Although the standards for eligibility as an indigent for obtaining the services of a public defender in a criminal case are set forth in N.J.S.A. 2A:158-14, there is no counterpart for civil litigants.
One cannot compare the costs to pay a public defender with the court costs of a civil appeal.
An appellant is required to pay $25*fn1 for filing an appeal, R. 2:5-1(3)(iii), and must deposit with the clerk of the appellate court $300 to satisfy the costs of the appeal. Of course, the $300 would be returned to the appellant if he were successful. No deposit for costs shall be required if leave is granted to appeal as an indigent pursuant to R. 2:7-1.
Plaintiff, who receives $7,320 tax free annually (even not considering social security disability benefits), does not satisfy the poverty requirements to file an appeal as an indigent in a civil case. It is not unreasonable to require such a person to pay only $25 filing fees to the court if he is successful; if the appellant were unsuccessful, the respondent could receive up to $300 of the deposit for costs with the balance returned to the appellant.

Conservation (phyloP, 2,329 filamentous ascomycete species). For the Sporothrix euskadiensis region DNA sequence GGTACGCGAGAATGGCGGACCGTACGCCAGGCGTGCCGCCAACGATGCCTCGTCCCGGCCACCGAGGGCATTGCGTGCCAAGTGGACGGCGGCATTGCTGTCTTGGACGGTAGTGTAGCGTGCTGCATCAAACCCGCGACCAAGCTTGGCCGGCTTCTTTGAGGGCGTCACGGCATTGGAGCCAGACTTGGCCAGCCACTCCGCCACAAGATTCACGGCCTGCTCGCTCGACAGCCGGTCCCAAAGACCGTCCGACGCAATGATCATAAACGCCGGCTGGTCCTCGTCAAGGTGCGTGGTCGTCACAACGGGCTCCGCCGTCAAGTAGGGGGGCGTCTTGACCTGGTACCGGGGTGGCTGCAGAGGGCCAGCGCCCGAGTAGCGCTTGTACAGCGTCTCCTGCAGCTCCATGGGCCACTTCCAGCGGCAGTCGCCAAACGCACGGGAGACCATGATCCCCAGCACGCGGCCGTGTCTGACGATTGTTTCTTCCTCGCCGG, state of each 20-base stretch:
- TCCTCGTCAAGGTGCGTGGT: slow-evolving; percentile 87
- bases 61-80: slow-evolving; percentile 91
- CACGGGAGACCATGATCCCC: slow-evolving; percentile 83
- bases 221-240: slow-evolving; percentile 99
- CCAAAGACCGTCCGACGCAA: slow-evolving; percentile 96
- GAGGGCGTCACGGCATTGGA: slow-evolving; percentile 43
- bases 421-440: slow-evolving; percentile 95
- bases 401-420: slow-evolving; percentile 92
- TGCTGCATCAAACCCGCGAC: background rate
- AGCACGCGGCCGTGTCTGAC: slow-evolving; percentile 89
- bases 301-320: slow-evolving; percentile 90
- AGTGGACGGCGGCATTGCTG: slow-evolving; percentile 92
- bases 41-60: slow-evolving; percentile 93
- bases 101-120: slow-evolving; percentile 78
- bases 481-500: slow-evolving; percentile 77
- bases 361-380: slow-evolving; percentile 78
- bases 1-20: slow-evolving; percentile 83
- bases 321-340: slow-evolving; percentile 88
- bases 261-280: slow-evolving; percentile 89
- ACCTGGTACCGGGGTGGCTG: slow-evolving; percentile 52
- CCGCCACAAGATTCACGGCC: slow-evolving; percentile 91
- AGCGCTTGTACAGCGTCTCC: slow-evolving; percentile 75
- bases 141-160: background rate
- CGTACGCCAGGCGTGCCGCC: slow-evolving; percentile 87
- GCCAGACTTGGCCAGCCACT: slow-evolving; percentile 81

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Therefore, plaintiff has not satisfied the requirements of poverty and indigency required by R. 2:7-1 to obtain an order waiving payment of filing fees and deposit for costs.
Where an appeal is taken from a court in which a stenographic report of the evidence of the proceeding was taken, the appellant is required to order a copy of the transcript from the stenographic reporter, on or before the date of filing his notice of appeal, and the appellant is required to pay the reporter a sum sufficient to cover the cost of the transcript, and a certificate that this has been done must be endorsed on the notice of the appeal itself. R. 2:5-3. State v. Lanza, 60 N.J. Super. 139 (App.Div.1960).